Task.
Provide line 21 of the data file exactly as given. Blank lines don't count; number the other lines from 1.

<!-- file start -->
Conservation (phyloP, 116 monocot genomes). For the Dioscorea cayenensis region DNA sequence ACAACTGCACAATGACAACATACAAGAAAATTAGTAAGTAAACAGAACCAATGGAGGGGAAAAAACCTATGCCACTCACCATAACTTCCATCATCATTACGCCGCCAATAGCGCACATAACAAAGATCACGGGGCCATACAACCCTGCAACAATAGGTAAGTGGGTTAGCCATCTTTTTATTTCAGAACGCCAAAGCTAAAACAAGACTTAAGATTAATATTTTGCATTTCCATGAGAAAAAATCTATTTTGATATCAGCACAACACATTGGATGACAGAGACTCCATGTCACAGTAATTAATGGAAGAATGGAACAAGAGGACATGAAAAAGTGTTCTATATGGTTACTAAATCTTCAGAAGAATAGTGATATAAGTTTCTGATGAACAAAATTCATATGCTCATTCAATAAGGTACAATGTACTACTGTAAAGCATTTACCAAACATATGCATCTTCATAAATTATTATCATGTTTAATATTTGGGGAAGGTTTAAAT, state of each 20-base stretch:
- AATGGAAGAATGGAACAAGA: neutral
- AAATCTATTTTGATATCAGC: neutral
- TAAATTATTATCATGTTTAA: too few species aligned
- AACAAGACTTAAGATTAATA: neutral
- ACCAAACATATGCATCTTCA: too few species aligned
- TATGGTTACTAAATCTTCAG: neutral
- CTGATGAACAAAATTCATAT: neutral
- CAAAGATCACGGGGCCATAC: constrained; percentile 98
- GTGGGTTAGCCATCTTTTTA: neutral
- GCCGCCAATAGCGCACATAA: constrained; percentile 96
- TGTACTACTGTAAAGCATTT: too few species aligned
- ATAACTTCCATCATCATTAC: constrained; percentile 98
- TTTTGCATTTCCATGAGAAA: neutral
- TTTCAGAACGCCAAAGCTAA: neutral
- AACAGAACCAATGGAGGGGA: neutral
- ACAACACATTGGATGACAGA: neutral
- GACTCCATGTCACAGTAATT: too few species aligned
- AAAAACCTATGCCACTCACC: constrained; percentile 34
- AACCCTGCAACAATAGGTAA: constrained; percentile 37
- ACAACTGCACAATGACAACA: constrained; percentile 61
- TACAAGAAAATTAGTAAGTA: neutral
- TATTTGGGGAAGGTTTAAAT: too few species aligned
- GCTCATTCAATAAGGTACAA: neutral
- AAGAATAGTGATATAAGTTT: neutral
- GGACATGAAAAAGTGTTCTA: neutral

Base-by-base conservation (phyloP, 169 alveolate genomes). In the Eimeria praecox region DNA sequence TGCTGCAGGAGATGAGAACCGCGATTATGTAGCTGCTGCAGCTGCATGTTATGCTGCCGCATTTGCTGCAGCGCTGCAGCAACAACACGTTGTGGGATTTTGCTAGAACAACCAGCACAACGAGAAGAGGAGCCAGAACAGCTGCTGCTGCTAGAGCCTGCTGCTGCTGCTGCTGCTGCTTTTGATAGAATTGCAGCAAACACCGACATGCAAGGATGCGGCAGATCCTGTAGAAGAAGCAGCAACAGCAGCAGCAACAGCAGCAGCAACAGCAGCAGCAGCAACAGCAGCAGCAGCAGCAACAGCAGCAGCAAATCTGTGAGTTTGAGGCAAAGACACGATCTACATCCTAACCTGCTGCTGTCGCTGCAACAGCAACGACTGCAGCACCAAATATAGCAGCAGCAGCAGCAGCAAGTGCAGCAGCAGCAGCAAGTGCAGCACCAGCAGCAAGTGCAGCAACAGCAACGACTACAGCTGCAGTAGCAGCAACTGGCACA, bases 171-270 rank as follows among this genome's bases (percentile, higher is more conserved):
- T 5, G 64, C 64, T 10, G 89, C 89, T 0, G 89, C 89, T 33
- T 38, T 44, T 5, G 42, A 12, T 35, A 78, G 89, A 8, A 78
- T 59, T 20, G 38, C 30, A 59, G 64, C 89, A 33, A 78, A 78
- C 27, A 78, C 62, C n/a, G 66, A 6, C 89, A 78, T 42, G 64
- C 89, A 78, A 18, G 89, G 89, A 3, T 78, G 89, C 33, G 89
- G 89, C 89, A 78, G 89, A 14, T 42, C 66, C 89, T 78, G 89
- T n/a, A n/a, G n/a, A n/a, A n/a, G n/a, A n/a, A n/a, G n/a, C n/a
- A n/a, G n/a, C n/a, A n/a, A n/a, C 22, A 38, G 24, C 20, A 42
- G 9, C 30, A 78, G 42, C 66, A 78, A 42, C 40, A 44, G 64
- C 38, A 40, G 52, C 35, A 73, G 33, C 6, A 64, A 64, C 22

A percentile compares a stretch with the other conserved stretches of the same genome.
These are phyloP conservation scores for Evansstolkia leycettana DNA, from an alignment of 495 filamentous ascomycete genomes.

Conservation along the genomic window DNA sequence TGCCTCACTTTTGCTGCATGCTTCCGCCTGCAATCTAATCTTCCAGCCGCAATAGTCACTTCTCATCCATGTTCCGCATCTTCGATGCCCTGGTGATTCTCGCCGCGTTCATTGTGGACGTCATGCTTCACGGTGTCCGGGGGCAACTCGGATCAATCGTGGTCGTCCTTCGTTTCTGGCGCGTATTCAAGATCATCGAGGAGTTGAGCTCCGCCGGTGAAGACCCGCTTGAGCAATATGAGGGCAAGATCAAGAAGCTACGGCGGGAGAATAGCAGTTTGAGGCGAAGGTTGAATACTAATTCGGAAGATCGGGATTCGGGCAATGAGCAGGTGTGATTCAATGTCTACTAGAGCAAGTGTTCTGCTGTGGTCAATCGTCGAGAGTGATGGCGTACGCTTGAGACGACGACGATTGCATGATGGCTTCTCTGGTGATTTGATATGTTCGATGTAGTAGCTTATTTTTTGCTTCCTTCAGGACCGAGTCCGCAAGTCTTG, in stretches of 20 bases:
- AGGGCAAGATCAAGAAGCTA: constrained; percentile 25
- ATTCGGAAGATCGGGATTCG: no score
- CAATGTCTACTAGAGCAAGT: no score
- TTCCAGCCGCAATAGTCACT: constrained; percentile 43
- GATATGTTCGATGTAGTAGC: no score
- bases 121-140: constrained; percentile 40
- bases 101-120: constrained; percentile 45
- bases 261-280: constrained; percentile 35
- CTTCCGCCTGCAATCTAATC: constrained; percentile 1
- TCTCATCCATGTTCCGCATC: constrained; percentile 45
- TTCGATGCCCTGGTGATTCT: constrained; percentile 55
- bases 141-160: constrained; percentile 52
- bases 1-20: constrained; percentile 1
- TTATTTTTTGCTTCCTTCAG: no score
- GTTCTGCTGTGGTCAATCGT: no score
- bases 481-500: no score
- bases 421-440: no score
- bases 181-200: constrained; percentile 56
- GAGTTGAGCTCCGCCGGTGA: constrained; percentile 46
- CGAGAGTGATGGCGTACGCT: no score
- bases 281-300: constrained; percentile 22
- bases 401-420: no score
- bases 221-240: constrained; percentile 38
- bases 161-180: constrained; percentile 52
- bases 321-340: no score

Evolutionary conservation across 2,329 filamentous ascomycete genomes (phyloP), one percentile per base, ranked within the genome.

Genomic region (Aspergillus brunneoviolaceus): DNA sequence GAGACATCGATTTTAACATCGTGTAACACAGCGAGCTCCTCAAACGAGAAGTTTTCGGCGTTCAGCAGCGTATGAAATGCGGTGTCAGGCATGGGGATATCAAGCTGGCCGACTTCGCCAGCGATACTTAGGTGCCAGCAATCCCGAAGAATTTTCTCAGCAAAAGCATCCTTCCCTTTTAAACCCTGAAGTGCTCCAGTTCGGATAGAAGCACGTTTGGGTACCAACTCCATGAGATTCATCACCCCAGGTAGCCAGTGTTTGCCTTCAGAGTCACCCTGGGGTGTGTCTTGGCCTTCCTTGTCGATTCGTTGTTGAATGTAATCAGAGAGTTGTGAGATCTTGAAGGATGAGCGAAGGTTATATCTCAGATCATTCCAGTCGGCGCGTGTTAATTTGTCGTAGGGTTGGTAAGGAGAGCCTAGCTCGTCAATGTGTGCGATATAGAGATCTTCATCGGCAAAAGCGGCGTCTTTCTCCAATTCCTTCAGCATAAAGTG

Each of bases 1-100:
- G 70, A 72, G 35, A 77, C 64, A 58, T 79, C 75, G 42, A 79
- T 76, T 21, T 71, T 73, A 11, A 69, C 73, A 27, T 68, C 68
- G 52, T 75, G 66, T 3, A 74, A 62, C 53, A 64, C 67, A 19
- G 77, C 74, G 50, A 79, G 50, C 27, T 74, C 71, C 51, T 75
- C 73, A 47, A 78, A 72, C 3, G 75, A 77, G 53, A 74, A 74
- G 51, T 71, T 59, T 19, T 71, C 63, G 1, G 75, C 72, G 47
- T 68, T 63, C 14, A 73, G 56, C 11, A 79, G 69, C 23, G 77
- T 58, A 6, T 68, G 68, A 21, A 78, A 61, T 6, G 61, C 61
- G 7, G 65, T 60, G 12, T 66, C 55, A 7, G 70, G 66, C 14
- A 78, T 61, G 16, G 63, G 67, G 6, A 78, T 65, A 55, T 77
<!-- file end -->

- ACAACTGCACAATGACAACA: constrained; percentile 61